Death isn’t a subject I’ve written all that much about on this blog. But even if it took her a very long time (best part of a decade since her diagnosis with dementia) to get there, as these things go Mum had, and continues to have, a good one.
The funeral is this Friday, May 14 2021, Covid-capped at just 30 attendees, and Aud is going out in the style she had wished.
Captured above in a joint 60th birthday pic a quarter century ago with sisters Elspeth (in the middle) and Phyl (on the right, and Mum’s identical-yet-comprehensively-different twin), Mum and her sisters always had, shall we say, an idiosyncratic take on life.
Which included in the twins’ case plans plans to be ferried out of this earthly life when the time came in painted cardboard coffins.
Phyl being a professional artist, and Aud being incredibly skilled at drawing cartoons and the natural world, these two did complete the project probably 30 years ago now.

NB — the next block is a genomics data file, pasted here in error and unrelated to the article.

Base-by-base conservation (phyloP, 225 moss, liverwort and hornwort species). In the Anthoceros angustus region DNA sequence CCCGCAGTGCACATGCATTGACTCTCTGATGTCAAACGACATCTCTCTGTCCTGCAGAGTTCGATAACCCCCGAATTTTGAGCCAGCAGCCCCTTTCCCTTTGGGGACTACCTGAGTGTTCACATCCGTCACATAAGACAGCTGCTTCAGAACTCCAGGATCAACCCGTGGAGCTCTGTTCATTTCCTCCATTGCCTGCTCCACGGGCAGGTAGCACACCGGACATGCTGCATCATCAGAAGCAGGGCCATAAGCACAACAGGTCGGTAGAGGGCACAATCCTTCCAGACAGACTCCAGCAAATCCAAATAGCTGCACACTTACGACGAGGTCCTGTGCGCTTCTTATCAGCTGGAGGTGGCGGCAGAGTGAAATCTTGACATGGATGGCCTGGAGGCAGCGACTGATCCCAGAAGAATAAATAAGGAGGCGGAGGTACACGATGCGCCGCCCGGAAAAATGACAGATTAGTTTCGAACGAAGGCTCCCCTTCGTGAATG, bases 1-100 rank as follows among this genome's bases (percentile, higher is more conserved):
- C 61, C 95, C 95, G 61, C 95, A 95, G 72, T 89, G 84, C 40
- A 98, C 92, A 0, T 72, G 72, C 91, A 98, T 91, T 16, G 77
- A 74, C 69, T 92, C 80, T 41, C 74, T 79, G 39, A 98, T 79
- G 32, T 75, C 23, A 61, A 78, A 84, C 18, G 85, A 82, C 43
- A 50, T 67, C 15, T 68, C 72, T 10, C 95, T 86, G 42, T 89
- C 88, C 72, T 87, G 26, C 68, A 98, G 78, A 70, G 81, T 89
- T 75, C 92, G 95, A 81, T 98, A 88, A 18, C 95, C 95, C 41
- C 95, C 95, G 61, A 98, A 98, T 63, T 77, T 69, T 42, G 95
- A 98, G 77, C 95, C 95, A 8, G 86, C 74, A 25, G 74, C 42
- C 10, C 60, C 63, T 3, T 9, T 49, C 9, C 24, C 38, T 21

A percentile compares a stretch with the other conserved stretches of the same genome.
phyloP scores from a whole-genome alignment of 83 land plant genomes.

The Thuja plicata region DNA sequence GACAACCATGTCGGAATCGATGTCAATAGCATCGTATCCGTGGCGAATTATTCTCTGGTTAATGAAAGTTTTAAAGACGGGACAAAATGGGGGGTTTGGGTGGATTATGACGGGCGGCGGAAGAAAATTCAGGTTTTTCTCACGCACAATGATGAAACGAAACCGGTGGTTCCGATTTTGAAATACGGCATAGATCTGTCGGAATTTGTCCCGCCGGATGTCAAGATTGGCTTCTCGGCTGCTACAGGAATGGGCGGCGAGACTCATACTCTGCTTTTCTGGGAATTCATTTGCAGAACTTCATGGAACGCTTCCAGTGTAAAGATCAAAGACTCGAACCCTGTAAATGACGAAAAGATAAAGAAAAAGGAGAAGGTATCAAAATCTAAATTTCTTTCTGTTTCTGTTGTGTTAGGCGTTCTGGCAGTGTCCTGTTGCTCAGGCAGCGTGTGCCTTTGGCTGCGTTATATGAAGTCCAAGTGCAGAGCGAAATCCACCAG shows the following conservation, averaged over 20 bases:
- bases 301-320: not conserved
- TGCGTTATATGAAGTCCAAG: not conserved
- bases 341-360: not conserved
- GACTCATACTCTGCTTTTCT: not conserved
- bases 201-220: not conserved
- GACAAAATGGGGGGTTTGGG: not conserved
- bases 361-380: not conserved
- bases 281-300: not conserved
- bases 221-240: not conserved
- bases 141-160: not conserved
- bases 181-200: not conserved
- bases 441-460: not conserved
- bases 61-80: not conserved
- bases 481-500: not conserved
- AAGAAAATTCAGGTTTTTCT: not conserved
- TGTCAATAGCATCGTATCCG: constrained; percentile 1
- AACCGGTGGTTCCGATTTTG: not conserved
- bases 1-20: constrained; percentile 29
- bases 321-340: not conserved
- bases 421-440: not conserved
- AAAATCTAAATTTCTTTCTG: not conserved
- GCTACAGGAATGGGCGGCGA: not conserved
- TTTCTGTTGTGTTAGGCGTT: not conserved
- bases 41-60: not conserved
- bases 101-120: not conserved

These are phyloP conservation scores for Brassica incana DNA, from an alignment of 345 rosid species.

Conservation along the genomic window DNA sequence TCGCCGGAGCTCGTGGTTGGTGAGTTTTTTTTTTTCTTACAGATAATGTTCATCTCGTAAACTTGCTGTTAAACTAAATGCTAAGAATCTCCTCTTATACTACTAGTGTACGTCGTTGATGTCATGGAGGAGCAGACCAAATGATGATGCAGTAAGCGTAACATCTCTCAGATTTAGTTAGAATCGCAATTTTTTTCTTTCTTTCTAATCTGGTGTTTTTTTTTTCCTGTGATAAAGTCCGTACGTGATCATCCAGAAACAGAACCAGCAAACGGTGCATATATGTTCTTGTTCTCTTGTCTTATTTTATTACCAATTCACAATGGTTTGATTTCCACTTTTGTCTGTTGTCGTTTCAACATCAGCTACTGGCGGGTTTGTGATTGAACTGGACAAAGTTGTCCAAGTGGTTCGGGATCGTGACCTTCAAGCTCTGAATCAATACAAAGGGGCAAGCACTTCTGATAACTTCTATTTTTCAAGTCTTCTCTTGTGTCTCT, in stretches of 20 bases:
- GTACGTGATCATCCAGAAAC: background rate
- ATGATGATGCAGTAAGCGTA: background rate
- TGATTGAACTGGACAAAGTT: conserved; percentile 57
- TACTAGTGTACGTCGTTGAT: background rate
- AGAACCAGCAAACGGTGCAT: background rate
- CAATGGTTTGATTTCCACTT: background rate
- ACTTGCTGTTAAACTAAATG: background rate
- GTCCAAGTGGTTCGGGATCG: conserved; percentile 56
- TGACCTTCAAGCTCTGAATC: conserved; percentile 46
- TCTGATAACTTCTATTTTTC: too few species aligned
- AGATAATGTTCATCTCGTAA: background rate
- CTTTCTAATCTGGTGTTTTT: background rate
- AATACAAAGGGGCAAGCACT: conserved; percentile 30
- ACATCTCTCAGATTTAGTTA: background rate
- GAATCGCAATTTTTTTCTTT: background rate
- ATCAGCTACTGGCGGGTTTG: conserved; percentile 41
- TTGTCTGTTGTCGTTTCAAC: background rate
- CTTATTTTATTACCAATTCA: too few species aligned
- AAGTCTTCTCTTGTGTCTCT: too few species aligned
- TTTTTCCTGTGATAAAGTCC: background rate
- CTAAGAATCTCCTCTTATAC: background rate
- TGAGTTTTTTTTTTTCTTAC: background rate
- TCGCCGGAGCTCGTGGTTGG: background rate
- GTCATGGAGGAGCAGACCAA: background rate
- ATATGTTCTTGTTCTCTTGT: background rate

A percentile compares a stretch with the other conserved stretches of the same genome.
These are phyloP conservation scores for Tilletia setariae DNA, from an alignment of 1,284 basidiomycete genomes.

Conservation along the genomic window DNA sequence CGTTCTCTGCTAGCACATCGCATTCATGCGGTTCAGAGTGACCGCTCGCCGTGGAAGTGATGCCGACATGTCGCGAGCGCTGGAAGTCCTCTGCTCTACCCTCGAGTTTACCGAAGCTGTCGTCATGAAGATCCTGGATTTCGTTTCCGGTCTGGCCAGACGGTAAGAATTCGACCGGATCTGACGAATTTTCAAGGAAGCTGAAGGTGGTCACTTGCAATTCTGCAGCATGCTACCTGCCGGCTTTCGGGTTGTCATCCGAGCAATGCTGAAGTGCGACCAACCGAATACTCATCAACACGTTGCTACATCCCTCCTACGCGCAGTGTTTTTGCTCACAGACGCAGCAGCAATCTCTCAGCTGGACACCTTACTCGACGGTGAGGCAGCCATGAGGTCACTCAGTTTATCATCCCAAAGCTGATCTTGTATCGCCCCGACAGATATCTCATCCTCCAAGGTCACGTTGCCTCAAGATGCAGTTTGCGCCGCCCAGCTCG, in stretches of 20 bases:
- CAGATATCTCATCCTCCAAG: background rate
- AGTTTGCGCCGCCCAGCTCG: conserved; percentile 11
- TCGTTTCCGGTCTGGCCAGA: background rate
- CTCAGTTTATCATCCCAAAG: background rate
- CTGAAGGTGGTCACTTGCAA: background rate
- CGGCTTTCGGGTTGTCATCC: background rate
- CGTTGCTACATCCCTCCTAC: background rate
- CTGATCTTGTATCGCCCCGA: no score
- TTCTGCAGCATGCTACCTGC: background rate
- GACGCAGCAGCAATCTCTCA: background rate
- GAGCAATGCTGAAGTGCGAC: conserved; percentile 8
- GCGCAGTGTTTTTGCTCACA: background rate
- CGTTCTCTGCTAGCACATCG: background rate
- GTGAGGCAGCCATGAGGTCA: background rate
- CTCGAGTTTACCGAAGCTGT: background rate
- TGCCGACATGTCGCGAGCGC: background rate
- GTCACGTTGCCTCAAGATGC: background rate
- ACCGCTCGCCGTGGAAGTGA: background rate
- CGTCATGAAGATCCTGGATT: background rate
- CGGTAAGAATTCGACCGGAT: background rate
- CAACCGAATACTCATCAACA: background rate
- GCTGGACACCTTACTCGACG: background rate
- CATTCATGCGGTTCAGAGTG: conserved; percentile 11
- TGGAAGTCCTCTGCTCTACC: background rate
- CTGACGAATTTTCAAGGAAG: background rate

Mum’s lasted a few years, but eventually gave up its own ghost after being parked quietly in the attic of her Sheringham home on the North Norfolk coast as storage for old scripts for the annual performance of the Smugglers Children’s drama group at the local Little Theatre.
Phyl’s coffin too went AWOL years ago, so when her own time came in 2019, like Mum after many years’ decline with dementia (the genes will out, though hers was a much more rapid early descent), she was buried in slightly more conventional fashion in a woodland site near her home in Oxford.
Well, with thanks to Aud’s local grand- and great-grandchildren, with a bit of help from myself and Jutta, Mum at least (not yet contained within, but, as great-granddaughter Genovieve put it as the project was concluded at the undertakers on Saturday, “in the fridge”) has hers readied for the final journey.
We don’t (on the whole, yet) have a choice about when or how we die. But we absolutely can choose how our death is marked once we go.
And as the Dalai Lama says – and as I often remind myself and my psychotherapy clients – it’s good in a sense to prepare for one’s death every single day. Since if I am ready – realistically, of course, and within the bounds of what’s possible – for a good death, then I can with luck and application have a good life.
Aud certainly did, as she reminded us a year ago with one of her last-ever glasses of the red wine she so loved.
Cheers Mum. In four days’ time, the box below is your carriage to the crem and thence to be rendered as ashes.
Enjoy the ride.